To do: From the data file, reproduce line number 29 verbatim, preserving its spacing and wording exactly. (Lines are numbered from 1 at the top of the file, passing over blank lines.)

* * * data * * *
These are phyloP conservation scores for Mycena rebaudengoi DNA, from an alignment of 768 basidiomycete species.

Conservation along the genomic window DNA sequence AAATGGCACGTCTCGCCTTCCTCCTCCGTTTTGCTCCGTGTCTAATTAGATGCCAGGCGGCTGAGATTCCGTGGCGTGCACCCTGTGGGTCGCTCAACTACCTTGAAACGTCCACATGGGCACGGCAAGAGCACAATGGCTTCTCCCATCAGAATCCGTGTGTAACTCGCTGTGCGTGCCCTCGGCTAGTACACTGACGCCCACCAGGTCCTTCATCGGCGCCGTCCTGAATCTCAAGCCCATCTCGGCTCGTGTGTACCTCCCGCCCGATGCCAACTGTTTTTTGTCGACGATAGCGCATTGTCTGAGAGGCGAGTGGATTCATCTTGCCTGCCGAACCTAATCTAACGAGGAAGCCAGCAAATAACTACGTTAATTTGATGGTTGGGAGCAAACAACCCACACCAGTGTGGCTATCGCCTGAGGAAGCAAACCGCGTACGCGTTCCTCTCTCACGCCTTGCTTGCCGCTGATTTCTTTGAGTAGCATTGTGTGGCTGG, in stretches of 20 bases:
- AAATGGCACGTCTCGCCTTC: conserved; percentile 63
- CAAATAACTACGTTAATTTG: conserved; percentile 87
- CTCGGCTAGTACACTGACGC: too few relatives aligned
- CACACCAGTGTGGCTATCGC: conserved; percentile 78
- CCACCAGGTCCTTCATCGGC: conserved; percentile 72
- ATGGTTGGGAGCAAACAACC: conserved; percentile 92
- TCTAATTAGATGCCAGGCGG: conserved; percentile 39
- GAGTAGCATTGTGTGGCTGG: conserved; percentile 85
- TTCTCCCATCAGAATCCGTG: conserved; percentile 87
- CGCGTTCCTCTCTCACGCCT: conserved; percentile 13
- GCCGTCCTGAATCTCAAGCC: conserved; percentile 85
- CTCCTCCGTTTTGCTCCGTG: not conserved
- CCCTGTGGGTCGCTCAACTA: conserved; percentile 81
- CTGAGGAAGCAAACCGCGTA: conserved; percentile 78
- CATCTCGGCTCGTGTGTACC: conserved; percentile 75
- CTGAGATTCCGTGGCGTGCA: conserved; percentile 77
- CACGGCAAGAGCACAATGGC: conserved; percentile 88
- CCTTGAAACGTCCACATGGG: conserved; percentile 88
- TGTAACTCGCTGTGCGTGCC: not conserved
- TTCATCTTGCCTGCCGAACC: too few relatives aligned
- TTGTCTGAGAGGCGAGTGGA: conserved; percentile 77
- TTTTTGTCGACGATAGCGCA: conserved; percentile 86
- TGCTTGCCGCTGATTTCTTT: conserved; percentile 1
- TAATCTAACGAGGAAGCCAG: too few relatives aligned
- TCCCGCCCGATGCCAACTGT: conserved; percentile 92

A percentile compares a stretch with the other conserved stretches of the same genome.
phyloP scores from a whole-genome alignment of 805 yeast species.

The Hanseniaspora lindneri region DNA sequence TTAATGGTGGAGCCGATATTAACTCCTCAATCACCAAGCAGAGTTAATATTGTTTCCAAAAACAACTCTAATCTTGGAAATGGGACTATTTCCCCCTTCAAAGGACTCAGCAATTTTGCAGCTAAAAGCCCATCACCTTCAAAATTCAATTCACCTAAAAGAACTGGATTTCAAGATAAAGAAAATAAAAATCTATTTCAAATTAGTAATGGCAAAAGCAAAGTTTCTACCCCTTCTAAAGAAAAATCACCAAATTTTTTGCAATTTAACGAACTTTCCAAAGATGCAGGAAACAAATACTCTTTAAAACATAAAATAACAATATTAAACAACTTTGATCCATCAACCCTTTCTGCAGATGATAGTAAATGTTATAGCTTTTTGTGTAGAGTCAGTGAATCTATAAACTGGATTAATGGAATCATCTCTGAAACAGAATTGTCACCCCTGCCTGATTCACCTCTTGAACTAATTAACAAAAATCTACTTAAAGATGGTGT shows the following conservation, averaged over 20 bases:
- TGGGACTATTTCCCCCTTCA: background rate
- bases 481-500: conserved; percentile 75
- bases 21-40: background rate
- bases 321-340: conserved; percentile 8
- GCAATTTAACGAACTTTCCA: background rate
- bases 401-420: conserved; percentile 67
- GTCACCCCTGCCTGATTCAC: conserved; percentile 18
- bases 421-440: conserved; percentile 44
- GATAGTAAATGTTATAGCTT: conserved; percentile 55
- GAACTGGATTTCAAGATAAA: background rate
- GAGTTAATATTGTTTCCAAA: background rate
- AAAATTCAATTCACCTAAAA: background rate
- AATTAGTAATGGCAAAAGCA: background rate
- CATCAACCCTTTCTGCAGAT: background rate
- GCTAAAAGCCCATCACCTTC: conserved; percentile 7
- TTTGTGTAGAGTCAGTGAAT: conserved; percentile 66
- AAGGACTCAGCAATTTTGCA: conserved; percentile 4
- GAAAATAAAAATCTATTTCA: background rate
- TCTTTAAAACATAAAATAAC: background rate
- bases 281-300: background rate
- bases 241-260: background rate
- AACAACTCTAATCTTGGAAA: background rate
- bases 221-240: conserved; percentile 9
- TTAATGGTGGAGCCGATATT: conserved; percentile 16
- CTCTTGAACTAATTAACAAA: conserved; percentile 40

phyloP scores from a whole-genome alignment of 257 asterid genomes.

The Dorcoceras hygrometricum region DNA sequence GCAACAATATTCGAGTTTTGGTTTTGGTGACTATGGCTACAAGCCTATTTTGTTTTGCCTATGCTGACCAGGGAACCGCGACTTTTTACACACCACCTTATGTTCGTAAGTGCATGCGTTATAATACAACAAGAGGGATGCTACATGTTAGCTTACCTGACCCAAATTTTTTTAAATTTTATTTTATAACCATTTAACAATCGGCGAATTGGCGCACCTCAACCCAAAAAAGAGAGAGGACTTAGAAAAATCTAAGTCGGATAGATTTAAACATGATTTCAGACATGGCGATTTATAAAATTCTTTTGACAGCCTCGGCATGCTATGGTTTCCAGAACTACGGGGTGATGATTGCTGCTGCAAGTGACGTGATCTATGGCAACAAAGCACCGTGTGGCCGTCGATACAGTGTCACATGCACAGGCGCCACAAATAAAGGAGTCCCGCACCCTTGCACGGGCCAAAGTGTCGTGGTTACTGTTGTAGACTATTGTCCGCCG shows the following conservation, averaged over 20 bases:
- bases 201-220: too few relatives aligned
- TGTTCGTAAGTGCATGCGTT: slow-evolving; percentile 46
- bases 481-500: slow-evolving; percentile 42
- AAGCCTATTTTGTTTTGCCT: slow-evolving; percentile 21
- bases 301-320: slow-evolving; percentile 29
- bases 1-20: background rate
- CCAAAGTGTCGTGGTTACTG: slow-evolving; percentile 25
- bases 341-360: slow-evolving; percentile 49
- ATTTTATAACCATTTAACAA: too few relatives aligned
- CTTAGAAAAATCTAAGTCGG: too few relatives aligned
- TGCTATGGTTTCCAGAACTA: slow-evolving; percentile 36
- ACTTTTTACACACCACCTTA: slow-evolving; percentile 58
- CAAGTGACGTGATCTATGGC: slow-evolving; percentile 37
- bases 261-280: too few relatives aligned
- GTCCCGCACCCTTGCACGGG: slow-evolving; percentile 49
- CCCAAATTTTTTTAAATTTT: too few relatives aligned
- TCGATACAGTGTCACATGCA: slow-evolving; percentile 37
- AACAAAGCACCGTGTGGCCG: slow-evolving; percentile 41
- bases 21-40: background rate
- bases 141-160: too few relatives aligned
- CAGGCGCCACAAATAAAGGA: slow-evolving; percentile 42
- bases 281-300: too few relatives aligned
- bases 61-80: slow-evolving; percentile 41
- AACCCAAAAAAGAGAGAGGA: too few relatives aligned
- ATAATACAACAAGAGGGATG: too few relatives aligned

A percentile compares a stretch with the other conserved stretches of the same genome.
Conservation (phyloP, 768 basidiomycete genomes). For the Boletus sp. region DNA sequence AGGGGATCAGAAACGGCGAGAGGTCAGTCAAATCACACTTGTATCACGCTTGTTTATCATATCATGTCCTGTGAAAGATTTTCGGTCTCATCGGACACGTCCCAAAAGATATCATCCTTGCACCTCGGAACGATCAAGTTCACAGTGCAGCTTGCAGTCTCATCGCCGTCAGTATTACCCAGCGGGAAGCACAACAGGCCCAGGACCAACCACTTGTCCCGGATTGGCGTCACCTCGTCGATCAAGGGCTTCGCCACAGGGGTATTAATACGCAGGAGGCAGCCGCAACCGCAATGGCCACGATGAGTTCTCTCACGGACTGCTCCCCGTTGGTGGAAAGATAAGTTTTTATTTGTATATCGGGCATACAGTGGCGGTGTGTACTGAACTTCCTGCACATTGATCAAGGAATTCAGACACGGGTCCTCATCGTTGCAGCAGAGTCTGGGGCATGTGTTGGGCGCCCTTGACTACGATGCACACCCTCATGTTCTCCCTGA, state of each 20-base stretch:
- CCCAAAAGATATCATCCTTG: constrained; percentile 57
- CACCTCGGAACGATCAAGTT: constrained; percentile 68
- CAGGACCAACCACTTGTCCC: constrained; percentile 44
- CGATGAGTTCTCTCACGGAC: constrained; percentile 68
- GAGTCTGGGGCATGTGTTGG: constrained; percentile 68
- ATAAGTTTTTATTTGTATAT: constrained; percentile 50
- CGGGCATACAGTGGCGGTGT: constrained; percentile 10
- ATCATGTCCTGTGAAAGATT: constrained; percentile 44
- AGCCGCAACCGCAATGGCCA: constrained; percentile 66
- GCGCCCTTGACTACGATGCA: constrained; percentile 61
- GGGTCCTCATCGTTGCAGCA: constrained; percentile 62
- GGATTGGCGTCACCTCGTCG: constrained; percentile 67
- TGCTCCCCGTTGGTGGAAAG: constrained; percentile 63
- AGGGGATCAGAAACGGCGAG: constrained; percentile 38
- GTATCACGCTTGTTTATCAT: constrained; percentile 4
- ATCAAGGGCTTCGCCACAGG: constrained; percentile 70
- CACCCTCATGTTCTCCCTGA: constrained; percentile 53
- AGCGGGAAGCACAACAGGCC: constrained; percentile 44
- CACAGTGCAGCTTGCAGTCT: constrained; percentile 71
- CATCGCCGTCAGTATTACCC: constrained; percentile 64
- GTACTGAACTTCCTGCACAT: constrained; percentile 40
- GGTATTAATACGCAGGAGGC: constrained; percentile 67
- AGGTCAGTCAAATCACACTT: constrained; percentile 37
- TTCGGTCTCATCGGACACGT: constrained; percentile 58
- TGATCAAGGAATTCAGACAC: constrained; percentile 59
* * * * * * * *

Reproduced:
phyloP scores from a whole-genome alignment of 805 yeast species.